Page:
Left – Clare Tarman
You know when you accept an invitation way ahead of time because it seems like a good idea, but then on the (chilly) night you find it's been a long day and you'd really rather just stay in and be cosy and warm, eat some pizza and watch a romcom – especially when the invitation is to a stage play about homelessness? And you know there are speeches involved and, you know, speeches... blergh. Every fibre of your being is begging you to just stay home and order pizza and watch that romcom, but you make the trek across town and you watch the play and you stay for the speeches and you meet some of the people involved with the play and you come away feeling inspired and enriched and you high-five yourself on having made the right decision... you know that feeling? That was me last night after seeing Trash Goes Down The River.
If you really have an aversion to speeches, don't worry – for the rest of the season you'll just get the play. But although the temptation was there to make a quick getaway as soon as the play closed, I was intrigued and stayed and enjoyed some very fine words from very different worlds, two speakers – one a highly successful CEO and board member of various high-end entities, the other a former homeless woman with an interesting life story to tell – sharing the common interest of the problem of homelessness. Inspiring. Enriching.
Although you won't get the speeches with the performance you'll see, you do get some very fine words from writer Clare Mendes, and some very fine acting from Emma Cox (Melody), Alec Gilbert (Melody's husband Rich) and Clare Tarman (Trash).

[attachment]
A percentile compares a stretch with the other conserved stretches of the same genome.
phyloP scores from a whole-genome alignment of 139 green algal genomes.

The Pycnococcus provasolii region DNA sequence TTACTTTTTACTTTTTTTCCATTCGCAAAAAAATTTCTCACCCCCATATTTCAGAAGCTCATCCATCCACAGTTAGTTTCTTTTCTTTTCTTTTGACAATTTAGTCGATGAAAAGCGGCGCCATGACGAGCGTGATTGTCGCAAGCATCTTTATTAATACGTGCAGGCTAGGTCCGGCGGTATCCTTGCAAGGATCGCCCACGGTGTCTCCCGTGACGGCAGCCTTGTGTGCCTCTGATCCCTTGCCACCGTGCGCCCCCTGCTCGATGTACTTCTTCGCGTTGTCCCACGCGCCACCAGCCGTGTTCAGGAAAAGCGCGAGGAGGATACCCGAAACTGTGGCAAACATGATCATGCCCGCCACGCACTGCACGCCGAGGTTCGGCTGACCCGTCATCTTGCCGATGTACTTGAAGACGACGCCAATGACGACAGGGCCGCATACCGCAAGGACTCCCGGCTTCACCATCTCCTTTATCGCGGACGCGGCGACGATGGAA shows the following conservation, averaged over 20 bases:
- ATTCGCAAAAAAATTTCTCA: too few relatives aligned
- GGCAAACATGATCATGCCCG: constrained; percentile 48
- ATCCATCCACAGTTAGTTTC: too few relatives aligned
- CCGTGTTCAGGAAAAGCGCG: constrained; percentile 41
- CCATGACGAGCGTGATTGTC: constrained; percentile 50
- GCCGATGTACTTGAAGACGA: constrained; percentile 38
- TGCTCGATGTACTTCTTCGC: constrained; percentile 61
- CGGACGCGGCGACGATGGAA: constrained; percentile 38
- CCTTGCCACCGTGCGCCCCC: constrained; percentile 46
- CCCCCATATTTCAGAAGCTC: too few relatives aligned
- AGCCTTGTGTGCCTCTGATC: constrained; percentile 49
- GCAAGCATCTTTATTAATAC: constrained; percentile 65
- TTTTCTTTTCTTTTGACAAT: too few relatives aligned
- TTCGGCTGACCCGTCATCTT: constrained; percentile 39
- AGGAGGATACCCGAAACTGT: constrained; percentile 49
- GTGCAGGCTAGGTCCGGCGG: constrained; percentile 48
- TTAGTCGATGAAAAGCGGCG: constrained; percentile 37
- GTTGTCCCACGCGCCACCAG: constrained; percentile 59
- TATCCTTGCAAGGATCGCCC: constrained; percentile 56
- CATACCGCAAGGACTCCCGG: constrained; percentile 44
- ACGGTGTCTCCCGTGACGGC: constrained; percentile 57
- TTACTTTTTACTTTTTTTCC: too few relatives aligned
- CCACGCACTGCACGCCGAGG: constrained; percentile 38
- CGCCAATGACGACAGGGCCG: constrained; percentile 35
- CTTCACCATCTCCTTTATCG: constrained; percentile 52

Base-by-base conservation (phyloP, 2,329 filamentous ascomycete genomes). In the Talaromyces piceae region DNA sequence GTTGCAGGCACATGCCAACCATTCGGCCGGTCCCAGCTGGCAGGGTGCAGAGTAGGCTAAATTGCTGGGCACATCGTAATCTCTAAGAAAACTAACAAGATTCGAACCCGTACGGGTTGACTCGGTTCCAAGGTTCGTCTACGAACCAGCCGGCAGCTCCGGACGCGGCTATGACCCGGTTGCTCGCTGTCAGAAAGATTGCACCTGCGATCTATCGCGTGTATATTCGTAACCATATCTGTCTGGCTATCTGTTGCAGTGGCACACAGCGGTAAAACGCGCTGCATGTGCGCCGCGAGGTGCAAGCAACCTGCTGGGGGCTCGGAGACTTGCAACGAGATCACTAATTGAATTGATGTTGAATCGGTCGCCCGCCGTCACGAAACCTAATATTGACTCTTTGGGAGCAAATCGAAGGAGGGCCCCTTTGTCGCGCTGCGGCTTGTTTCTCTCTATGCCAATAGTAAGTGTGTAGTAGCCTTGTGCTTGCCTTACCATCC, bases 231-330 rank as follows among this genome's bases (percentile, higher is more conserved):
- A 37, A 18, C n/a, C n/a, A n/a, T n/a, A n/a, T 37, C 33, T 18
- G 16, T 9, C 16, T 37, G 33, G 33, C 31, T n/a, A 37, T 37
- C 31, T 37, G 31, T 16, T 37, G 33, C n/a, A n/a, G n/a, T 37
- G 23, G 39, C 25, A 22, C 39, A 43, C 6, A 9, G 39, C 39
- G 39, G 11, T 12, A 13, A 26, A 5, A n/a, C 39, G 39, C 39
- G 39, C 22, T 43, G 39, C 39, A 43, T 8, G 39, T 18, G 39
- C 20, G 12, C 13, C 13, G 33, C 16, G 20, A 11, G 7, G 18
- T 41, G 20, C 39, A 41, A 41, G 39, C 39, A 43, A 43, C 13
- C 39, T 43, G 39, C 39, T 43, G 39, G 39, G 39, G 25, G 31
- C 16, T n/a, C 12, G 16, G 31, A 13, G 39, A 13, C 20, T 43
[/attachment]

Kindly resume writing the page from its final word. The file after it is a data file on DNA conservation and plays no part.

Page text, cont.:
Rich is the Deputy Lord Mayor of Melbourne, Melody his over-achiever, upper class wife. Rich thinks cleaning up The World's Most Liveable City means installing more shiny new public toilets. Melody has grander plans and wants the city rid of its increasing homeless population. There is much discussion about the nature of the plight of the homeless and possible solutions, much discussion and argument about human nature, fortune, fate and destiny.
When Melody finally gets her way there is a re-enactment, of sorts, of real-life events that unfolded downtown at Melbourne's Flinders Street Station earlier this year when a community of rough sleepers was forcibly moved on with protests developing and scuffles breaking out. When Melody confronts Trash, something unexpected happens that changes the way Melody thinks.
When the play opens the two women are on a boat sailing down the Maribyrnong river. The audience doesn't know what is going on, and I'm not going to spoil things here. But the situation will pique your curiosity.
The story is told in a non-linear way, kind of in flash backs. This is intriguing, if at times a little confusing. The fault could have been with me, but Melody and Rich changed their attitudes and indeed their personalities considerably, and these changes were far from subtle, and with the explanations of these character developments done more or less in hindsight, they tended to be, for me, a little jarring and consequently a little unconvincing.
Not the least bit unconvincing, however, Was Clare Larman. Wow. She owned the part of Trash – especially given that she had the least dialogue of the trio. A very authentic performance; an inspired bit of casting.
If I've made it all sound a bit heavy, that's a mistake; I like to think it's a thought-provoking play rather than a heavy one. The playwright obviously cares a lot about this issue, and that comes through in the text. Homelessness is such a complex issue and many of the causes are touched upon – domestic violence, drug and alcohol abuse, gender issues, good and bad luck, compassion or lack thereof. Some sections felt so real that this sensitive Viking may have teared up a little.
There are laughs too. There is much parody of the slippery machinations of local council, various sectors of our first world society, social tribes, the importance of the correct placement of dining cutlery, June Dally Watkins... the list goes on. There really are some funny moments.
So... to pizza & romcom or not to pizza & romcom, this is the question.
I'd suggest checking out Trash while you can. Who knows – you might come away feeling inspired and enriched. You will most definitely see the homeless you usually look away from in a new, more compassionate light.
Trash Goes Down The River
by Clare Mendes
Directed by Elizabeth Walley
Venue: Bluestone Church Arts Space | 8a Hyde Street, Footscray, VIC
Dates: 13 – 24 June 2017
Tickets: $25 – $18.50